Ensuring the integrity and accessibility of your last wishes by securely storing your Will is of critical importance. This guide offers an analysis of different storage options, providing insights to help you make an informed decision.
As we examine each option, we’ll explore the complexities to ensure your Will is not only securely stored but also easily accessible to your designated Executors.
Option 1: Storing with a Bank
- Many financial institutions provide secure Will storage services, typically at a reasonable cost. However, understanding the bank’s policy on retrieving a Will after death is paramount.
- Some banks may require your Executors to produce a valid death certificate and proper identification before releasing the Will.
- It is crucial to emphasise that storing your Will in a bank safety deposit box is not advisable. Banks are unable to open a safety deposit box until Probate is granted, and Probate itself cannot be granted without access to the Will. In essence, it is imperative to ensure that your Executors can access your Will without the need for a Probate grant beforehand.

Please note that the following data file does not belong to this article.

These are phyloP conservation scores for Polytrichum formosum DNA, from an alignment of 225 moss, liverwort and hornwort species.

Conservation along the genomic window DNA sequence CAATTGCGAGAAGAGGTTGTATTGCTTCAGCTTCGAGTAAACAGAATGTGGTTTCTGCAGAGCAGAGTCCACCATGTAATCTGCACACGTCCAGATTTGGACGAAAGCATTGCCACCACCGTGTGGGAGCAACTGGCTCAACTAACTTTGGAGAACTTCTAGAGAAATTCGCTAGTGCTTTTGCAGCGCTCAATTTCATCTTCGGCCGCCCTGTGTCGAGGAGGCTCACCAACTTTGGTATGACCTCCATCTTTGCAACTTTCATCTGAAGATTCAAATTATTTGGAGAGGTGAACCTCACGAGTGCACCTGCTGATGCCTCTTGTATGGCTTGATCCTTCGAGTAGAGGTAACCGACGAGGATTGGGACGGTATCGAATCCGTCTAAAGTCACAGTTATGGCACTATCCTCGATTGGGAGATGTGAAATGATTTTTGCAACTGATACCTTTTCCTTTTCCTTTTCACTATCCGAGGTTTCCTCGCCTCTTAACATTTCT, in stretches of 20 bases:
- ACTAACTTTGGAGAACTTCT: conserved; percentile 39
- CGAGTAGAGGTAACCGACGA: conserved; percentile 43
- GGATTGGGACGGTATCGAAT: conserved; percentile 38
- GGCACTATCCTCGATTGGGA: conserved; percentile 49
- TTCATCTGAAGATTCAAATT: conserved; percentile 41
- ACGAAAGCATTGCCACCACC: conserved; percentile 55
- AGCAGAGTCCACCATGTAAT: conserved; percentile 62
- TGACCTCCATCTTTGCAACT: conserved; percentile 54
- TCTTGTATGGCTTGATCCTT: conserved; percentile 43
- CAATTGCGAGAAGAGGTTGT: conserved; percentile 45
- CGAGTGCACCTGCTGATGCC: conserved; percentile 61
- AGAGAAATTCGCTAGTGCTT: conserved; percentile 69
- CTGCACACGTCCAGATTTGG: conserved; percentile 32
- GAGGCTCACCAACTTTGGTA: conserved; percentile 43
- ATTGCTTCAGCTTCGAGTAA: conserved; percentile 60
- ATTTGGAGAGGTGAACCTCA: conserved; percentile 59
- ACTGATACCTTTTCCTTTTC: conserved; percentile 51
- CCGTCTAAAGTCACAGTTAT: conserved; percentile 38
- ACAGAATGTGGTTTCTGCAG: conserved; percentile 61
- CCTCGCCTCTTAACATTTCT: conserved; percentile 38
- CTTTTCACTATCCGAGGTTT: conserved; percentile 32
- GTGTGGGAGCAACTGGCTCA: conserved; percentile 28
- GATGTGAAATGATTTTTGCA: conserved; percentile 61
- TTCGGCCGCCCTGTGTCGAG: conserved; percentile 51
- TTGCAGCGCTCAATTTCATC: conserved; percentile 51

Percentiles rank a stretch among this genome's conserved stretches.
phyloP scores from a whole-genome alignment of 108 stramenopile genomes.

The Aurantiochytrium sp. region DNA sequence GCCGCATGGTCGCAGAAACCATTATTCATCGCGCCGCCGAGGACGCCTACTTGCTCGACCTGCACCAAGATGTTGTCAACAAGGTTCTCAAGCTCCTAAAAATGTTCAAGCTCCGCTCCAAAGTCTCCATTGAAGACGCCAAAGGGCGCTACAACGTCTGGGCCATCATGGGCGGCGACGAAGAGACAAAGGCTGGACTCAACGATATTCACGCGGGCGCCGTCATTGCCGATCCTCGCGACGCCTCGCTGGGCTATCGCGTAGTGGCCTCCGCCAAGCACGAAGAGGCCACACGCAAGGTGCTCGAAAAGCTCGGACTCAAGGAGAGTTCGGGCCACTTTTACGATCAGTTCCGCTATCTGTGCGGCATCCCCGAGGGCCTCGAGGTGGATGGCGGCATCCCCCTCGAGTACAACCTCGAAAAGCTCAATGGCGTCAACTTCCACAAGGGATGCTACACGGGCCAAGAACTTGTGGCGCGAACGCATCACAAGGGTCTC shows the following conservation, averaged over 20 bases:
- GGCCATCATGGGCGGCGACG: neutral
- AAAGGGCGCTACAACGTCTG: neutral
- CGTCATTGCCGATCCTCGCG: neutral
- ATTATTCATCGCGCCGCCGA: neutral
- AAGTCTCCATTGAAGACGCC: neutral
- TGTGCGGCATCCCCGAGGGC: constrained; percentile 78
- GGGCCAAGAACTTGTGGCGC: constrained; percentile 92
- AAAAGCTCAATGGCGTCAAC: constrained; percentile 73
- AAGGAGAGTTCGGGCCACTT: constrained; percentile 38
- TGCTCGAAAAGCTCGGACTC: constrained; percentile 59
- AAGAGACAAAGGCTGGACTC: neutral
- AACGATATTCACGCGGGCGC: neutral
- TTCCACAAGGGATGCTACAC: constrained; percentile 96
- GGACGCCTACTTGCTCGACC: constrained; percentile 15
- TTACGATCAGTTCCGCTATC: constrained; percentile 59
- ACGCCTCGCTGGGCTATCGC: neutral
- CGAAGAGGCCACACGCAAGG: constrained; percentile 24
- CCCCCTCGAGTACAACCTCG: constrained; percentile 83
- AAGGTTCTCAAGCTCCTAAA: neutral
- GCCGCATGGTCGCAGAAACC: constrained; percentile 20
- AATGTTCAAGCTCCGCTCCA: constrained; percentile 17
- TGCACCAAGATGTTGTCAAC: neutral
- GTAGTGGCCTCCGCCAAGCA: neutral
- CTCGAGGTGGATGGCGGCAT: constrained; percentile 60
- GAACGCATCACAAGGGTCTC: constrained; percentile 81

Option 2: Storing at Home
- While keeping your Will within arm’s reach at home might seem convenient, it introduces its own set of risks. Potential hazards like fire, floods, dampness, mould, or accidental spillages pose threats to the physical integrity of your document.
- Beyond physical threats, the legal implications of storing your Will at home should not be underestimated. Damaged or compromised documents may be deemed invalid by the courts, leading to unintended consequences. If you choose this route, exercise extreme caution by refraining from attaching anything to the Will, as alterations could raise questions about its validity.
Option 3: Storing with the Probate Service
- The Probate Service of England & Wales offers an official storage service, providing a centralised and regulated repository for Wills. While this option ensures a standardised approach to document preservation, it introduces considerations regarding the process of retrieval.
- Unlike private storage solutions, the retrieval of your Will while you are still alive requires your personal submission of the appropriate form. This additional step emphasises the need for proactive management of your documents during your lifetime.
Option 4: Storing with a Solicitor
- Entrusting your Will to a solicitor is a common practice, often perceived as a secure and professional solution. Solicitors may offer storage services at a nominal cost, positioning themselves as a reliable partner in the Estate Planning process. However, it’s essential to be aware of potential commercial interests at play.
- If you keep your Will with a solicitor, they might offer to be the Executor. Be aware that if you agree, they’ll likely charge a percentage of your estate, which can be costly. However, you can decide whether to accept or decline such offers, stressing the importance of making well-informed decisions.
Option 4: National Will Register